Subplots - Multiple Graphs on the same Figure

Subplots - Multiple Graphs on the same Figure

Instead of displaying all three of our lines on the same plot, we might instead choose to display them side-by-side in different plots. We could use matplotlib to make three plots, then put them beside each other on our poster or in an image editing software. Fortunately, matplotlib will allow us to do this in our python program using subplots.

Subplots let you place several plots beside each other on a grid. We have already been using the plt.subplots command to create a single figure with one plot. To create a figure with multiple plots, we will put numbers inside the subplot command. These numbers will define the grid where we want to put figures. The first number will be how many rows we want on our plot, the second will be the number of columns.

Let’s try this a few times to see what happens.

import matplotlib.pyplot as plt

%matplotlib notebook

fig, ax = plt.subplots(2, 2)

Using Subplots with our Data

In the previous lesson, we plotted three data sets on the same graph. Instead of putting three data sets on the same graph, we might want to make three graphs side-by-side. We will use subplots for this.

First, we have to read in the data

import pandas as pd

s_orbitals = pd.read_csv("s_orbitals_1D.csv")

Next, we create our figure and axes to work with. We want to make a graph with 1 row and 3 columns. The graphs axes labels appear to be overlapping when we do this, so we can use the fig.tight_layout command to improve spacing.

fig, ax = plt.subplots(1, 3)
fig.tight_layout()

The command above created a single figure which had plots on a grid. We told matplotlib that we wanted 1 row and 3 columns. Recall that in our previous lesson, ax was our figure axis that we added plots to. Now, ax is an array containing figure axes.

ax
array([<AxesSubplot:>, <AxesSubplot:>, <AxesSubplot:>], dtype=object)

Now, the ax variable is a list of figure axes. We can add plots to each of these in a way similar to what we used before. We just have to use slicing and indexing to get the axes we want to work with. For example, to access the first access we would use ax[0]. You can see in the code block below that we have added a plot using this syntax.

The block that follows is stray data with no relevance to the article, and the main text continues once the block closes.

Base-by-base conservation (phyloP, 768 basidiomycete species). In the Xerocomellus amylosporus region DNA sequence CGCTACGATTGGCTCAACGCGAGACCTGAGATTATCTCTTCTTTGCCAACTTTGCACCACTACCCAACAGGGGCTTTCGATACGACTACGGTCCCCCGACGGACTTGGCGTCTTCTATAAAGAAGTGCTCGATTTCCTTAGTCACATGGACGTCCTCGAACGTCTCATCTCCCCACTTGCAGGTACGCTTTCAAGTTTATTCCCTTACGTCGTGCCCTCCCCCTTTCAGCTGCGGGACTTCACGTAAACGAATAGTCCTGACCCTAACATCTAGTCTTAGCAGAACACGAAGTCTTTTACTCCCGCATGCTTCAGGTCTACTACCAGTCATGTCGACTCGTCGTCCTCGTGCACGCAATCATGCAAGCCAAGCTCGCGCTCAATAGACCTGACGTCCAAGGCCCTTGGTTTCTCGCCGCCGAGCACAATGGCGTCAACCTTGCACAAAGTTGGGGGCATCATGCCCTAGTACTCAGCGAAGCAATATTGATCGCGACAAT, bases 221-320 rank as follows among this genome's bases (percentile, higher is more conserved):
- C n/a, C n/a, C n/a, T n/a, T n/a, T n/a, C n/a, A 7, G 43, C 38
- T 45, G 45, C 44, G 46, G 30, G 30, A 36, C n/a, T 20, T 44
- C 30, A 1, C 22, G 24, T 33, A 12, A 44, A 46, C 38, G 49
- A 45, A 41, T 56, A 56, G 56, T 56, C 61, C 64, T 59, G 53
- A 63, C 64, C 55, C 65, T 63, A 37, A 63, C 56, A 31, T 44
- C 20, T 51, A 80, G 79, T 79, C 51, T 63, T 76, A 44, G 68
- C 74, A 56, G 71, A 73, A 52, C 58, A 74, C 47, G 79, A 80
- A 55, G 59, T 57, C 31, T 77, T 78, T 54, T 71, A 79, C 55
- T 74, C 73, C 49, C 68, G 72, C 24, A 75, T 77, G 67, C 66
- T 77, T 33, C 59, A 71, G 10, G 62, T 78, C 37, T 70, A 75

fig, ax = plt.subplots(1, 3)
fig.tight_layout()
ax[0].plot("r","1s", data=s_orbitals)
[<matplotlib.lines.Line2D at 0x7fd599c4feb0>]

We can add data to the other axes.

fig, ax = plt.subplots(1, 3)

ax[0].plot("r","1s", data=s_orbitals)
ax[1].plot("r","2s", data=s_orbitals)
ax[2].plot("r","3s", data=s_orbitals)

fig.tight_layout()

All of the commands we learned previously can be used for subplots as well. The main difference is that you will slice into an array of axes, rather than applying it to the axes. We can add labels to our plots, for example.

Because there are so many axes, it starts to be conveneient to use a for loop to label the axes, especially if they should all have the same label.

fig, ax = plt.subplots(1, 3)

ax[0].plot("r","1s", data=s_orbitals)
ax[1].plot("r","2s", data=s_orbitals)
ax[2].plot("r","3s", data=s_orbitals)

for axis in ax:
    axis.set_xlabel("r")
    axis.set_ylabel(r"$\psi$")
    axis.legend()


fig.tight_layout()

Considerations for Subplots

If you are using subplots to display similar data, it is generally a good practice to use the same axis scales for all of the plots. You will notice that for the figure we created above, each y axis is on a different scale. It is much harder, and requires much more work from the plot reader to realize that the values for 3s are lower than those for 1s.

We can use the set_xlim and set_ylim commands to make sure that all of the plots are on the same scale.

fig, ax = plt.subplots(1, 3)

ax[0].plot("r","1s", data=s_orbitals)
ax[1].plot("r","2s", data=s_orbitals)
ax[2].plot("r","3s", data=s_orbitals)

for axis in ax:
    axis.set_xlabel("r")
    axis.set_ylabel(r"$\psi$")
    axis.legend()
    axis.set_xlim(0, 14)
    axis.set_ylim(-0.05, 0.5)


fig.tight_layout()